Mason, John. The known facts of his life are scanty. He was the son of a Dissenting Minister, and the grandfather of John Mason, the author of A Treatise on Self-Knowledge. He was educated at Strixton School, Northants, and Clare Hall, Cambridge. After taking his M.A., he became Curate of Isham; and in 1668, Vicar of Stantonbury, Bucks. A little more than five years afterwards he was appointed Rector of Water-Stratford. Here he composed the volume containing The Songs of Praise, his paraphrase of The Song of Solomon, and the Poem on Dives and Lazarus, with which Shepherd's Penitential Cries was afterwards bound up. This volume passed through twenty editions. Besides the Songs of Praise, it contains six Penitential Cries by Mason, and it i… Go to person page >
Lord, in the day Thou art about. J. Mason. [Security in God.] This cento from Mason's Spiritual Songs; or, Songs of Praise, &c, 1683, appeared in the Mary-le-bone Psalms & Hymns (by J. H. Gurney and others), 1851, No. 118. It is thus composed:—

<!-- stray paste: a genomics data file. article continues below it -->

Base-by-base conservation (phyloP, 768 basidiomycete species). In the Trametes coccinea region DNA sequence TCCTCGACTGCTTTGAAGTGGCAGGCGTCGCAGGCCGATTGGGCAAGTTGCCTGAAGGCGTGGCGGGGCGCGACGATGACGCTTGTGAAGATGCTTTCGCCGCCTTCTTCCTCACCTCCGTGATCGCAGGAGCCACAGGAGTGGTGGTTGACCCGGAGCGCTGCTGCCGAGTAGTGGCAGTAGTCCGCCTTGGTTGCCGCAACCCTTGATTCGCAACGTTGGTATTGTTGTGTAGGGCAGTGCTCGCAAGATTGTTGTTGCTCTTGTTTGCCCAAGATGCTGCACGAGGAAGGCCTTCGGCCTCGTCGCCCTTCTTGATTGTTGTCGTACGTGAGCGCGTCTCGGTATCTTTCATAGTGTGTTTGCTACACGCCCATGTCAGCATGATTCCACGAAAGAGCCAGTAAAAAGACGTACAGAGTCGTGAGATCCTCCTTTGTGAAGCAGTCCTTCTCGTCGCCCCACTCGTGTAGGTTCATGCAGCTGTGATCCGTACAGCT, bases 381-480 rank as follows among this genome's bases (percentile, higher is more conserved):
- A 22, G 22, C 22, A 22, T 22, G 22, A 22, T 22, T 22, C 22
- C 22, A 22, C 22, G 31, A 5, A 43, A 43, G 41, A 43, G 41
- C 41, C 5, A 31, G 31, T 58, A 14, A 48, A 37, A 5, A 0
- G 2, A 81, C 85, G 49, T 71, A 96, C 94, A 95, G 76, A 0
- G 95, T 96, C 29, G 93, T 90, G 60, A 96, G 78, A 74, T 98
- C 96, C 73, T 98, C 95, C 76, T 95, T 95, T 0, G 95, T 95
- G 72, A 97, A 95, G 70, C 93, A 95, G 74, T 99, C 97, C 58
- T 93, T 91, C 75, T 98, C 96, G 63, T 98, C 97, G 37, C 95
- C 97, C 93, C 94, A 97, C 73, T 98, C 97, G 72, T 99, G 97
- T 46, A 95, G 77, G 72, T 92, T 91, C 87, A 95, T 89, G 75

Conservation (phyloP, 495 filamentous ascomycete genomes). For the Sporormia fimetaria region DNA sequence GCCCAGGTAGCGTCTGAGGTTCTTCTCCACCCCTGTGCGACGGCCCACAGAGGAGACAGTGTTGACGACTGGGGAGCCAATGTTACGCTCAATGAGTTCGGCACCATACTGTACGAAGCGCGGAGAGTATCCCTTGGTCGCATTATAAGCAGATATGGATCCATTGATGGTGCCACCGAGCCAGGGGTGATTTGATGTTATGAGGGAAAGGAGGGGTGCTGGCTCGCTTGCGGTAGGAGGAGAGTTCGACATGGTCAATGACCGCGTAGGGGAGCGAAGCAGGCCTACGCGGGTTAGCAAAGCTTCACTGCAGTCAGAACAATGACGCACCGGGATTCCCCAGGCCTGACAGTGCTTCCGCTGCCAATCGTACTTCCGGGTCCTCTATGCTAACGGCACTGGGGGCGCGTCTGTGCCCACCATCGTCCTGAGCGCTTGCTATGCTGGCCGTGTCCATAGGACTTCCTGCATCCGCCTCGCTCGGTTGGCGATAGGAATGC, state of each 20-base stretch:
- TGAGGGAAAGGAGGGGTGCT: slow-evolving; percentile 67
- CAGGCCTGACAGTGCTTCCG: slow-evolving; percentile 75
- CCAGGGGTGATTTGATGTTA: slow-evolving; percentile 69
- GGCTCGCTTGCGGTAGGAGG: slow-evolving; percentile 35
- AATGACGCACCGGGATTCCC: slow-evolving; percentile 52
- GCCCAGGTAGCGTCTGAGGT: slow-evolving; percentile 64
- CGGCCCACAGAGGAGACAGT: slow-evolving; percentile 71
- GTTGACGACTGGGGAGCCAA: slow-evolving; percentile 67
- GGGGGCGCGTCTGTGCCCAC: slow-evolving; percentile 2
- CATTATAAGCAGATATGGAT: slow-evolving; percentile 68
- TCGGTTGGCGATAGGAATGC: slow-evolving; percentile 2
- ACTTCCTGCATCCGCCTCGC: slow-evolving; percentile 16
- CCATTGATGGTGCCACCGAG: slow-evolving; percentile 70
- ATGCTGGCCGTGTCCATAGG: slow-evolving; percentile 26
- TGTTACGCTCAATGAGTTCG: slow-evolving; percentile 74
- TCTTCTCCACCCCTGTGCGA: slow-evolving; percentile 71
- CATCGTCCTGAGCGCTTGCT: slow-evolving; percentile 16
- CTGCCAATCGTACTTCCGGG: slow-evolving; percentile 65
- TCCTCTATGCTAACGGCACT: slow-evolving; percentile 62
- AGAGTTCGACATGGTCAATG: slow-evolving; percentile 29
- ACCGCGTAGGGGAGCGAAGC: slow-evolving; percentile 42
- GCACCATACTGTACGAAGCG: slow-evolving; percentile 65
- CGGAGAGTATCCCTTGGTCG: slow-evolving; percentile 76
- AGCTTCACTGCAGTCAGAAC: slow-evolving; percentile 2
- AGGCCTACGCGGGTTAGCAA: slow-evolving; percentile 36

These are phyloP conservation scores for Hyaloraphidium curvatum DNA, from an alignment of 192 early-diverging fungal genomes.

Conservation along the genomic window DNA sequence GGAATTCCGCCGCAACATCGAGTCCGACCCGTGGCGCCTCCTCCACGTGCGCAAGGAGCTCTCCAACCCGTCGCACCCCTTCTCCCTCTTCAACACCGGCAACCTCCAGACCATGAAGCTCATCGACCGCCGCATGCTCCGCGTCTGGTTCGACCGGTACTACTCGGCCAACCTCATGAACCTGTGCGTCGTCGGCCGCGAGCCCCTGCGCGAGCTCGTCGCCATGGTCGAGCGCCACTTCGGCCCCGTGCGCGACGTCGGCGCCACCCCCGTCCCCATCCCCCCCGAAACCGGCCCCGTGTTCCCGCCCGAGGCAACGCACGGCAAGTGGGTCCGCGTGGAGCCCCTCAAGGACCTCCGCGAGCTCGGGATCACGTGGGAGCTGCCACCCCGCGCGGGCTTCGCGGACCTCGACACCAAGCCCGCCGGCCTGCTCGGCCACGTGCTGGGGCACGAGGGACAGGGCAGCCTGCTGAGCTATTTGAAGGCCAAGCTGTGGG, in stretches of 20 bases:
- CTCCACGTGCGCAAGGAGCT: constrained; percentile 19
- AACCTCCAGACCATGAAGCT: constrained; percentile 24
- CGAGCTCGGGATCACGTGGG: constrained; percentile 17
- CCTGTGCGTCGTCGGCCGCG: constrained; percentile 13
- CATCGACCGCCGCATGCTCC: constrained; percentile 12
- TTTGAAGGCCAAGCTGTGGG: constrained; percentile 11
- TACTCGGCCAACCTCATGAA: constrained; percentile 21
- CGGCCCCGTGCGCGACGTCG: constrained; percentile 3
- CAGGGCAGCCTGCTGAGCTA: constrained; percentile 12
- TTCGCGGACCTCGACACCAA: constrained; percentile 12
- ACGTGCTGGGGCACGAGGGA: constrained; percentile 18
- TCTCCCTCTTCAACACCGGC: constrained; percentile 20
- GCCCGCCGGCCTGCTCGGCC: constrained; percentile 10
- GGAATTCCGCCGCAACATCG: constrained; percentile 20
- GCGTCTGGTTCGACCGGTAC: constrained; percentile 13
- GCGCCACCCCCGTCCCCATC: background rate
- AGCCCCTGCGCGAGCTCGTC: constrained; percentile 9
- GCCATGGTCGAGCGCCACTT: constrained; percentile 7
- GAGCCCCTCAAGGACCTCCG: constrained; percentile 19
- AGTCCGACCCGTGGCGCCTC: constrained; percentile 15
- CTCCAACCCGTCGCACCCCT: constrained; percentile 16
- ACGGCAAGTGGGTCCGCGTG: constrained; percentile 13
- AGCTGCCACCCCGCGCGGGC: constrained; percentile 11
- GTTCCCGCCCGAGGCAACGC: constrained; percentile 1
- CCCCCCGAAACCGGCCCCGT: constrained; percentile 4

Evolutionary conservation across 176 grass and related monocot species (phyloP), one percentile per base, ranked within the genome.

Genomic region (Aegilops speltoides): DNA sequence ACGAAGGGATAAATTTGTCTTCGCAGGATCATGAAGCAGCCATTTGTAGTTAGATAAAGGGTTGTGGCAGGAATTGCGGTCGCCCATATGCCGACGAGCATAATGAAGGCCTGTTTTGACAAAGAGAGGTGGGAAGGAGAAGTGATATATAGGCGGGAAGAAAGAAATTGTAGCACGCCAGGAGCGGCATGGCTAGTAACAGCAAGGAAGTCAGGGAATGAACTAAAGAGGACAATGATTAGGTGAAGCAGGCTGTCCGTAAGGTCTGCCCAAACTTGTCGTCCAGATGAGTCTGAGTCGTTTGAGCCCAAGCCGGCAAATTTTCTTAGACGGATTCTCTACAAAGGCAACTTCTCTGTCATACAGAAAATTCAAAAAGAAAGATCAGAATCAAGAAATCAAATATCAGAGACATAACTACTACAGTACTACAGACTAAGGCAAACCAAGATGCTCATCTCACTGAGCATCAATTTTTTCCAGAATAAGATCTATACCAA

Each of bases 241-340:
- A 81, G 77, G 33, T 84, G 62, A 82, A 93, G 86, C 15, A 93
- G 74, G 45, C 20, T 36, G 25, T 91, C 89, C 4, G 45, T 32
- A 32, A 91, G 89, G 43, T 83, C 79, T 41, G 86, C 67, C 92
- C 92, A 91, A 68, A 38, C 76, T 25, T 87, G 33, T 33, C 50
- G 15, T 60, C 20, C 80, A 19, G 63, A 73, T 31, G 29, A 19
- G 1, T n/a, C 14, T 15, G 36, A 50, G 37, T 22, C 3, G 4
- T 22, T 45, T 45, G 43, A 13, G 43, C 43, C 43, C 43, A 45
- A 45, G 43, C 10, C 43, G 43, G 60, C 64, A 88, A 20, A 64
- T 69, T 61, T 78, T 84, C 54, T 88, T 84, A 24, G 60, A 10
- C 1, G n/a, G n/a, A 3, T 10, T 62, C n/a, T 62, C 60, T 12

Stanza i. from No. vi. “Song of Praise for Protection," stanza ii., lines 1-4. Stanza ii. from No. vii. "Song of Praise for Health," stanza ii., lines 1-4. Stanza iii. from No. ix. "Song of Praise for Success," stanza iv., lines1-4. Stanza iv. from No. viii., "Song of Praise for Family Prosperity," stanza v., lines5-8.
These extracts are well pieced together, the result being a simple and practical hymn. It passed from the Mary-le-bone Psalms & Hymns into Lord Selborne's Book of Praise, 1862, and others. The originals of the Songs are in D. Sedgwick's reprint of the same, 1859.
--John Julian, Dictionary of Hymnology (1907)